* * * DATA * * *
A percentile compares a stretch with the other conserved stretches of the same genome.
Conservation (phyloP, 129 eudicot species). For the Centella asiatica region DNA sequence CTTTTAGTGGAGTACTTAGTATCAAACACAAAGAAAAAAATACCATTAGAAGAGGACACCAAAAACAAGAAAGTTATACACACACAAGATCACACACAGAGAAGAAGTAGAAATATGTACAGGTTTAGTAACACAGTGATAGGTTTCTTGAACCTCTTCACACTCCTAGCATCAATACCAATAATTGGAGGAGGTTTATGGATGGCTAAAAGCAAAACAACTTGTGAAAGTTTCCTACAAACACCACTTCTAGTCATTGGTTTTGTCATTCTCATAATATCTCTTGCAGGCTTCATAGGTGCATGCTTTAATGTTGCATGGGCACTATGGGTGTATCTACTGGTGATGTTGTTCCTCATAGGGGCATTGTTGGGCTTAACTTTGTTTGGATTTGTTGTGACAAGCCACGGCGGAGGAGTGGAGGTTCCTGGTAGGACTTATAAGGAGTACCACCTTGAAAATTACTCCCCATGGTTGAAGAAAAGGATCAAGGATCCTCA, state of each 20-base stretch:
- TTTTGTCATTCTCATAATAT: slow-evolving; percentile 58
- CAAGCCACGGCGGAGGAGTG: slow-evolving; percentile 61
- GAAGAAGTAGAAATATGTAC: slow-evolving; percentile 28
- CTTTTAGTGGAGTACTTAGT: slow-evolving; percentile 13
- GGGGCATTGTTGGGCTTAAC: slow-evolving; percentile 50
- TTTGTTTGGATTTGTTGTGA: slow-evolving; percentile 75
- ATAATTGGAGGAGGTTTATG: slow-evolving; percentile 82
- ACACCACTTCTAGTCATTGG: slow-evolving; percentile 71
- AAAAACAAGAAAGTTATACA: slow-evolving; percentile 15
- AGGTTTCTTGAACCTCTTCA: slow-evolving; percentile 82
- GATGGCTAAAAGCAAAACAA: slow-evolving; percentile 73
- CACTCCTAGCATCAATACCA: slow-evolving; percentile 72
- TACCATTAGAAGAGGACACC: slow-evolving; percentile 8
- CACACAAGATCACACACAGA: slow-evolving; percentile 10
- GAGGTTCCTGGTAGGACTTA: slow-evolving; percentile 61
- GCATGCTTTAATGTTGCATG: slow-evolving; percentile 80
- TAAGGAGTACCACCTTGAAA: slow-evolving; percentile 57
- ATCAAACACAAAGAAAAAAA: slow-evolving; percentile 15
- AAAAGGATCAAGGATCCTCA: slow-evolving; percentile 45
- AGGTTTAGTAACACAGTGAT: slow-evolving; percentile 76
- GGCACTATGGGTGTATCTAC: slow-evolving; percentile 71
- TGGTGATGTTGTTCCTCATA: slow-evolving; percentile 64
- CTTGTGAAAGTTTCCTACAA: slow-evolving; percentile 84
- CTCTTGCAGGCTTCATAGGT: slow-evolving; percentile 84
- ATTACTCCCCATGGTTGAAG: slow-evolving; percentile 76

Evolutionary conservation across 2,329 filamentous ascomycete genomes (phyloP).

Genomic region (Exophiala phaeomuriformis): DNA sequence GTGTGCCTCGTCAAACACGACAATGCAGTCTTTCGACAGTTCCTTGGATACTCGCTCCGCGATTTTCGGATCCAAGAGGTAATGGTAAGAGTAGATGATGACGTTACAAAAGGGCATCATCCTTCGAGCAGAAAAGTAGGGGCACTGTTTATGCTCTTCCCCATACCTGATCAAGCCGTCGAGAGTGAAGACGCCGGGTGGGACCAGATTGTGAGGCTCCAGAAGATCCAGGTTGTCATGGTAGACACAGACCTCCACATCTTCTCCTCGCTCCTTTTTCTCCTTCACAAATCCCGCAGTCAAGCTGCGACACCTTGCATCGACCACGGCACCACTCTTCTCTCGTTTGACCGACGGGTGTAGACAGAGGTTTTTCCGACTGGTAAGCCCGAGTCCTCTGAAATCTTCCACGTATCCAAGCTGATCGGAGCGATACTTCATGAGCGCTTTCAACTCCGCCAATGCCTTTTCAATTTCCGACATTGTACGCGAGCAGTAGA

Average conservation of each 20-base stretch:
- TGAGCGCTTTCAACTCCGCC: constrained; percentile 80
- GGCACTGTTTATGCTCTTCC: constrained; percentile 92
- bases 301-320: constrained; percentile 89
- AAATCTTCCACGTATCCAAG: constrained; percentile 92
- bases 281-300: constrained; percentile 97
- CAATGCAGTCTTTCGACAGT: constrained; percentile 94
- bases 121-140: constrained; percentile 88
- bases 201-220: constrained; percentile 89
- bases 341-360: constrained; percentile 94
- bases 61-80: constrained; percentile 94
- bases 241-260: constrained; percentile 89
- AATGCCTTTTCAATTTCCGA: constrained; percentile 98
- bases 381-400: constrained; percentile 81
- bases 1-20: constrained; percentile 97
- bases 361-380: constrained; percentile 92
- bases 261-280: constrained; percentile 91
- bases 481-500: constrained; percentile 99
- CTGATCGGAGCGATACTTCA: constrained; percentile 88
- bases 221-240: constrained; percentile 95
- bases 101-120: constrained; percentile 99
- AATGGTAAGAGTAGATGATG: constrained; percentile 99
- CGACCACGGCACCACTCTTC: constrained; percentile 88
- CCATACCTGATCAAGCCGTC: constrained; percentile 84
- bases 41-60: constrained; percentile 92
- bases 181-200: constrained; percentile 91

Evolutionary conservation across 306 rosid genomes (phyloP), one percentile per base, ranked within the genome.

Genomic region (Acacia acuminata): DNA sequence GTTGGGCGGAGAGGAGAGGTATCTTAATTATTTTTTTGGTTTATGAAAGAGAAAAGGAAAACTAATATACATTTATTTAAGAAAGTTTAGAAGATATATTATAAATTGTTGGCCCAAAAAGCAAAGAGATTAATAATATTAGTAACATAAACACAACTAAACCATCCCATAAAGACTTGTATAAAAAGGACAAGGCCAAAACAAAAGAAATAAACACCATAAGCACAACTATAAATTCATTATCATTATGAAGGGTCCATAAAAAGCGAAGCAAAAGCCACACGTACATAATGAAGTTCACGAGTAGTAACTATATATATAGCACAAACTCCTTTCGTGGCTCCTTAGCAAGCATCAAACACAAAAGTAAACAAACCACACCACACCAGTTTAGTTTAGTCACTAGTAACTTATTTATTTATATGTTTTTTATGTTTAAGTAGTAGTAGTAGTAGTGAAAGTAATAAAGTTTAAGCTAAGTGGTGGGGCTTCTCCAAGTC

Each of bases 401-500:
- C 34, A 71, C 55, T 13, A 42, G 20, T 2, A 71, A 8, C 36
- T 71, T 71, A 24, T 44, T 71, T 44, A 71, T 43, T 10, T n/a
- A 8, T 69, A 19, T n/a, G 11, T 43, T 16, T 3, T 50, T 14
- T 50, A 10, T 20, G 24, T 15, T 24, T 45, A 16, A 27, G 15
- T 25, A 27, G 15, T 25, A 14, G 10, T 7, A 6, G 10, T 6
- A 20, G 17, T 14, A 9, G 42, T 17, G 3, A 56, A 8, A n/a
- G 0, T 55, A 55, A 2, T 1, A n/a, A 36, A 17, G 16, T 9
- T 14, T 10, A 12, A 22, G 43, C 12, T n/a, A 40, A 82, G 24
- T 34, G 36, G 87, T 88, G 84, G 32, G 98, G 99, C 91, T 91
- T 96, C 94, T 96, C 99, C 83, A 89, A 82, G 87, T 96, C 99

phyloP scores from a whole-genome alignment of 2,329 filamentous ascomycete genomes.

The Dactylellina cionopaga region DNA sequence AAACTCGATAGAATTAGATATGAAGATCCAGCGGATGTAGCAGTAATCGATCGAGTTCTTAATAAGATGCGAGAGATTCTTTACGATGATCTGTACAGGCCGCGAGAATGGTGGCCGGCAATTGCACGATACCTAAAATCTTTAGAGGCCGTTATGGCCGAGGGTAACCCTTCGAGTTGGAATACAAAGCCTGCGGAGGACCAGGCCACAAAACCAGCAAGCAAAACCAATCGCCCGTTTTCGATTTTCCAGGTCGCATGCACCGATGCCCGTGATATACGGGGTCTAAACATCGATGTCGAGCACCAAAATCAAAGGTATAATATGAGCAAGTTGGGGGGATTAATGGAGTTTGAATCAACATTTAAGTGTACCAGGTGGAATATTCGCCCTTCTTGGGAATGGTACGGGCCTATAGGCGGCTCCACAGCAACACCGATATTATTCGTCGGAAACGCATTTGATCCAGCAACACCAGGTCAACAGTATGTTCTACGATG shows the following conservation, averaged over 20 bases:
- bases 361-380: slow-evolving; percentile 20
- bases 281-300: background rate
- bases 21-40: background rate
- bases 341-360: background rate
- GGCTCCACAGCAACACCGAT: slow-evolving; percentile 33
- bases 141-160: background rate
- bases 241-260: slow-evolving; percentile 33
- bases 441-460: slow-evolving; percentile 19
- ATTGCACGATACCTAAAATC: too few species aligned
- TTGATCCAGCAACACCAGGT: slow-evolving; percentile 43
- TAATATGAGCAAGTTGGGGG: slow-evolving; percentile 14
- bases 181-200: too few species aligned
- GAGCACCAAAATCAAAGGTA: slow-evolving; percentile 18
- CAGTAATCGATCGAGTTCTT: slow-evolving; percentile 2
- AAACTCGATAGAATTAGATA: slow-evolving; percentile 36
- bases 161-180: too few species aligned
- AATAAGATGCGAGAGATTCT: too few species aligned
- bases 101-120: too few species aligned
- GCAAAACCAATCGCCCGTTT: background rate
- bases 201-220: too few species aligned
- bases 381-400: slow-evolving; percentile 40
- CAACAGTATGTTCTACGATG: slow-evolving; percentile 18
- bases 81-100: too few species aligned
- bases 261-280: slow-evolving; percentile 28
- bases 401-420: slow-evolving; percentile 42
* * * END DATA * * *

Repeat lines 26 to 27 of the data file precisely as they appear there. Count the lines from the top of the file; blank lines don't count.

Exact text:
- CTCTTGCAGGCTTCATAGGT: slow-evolving; percentile 84
- ATTACTCCCCATGGTTGAAG: slow-evolving; percentile 76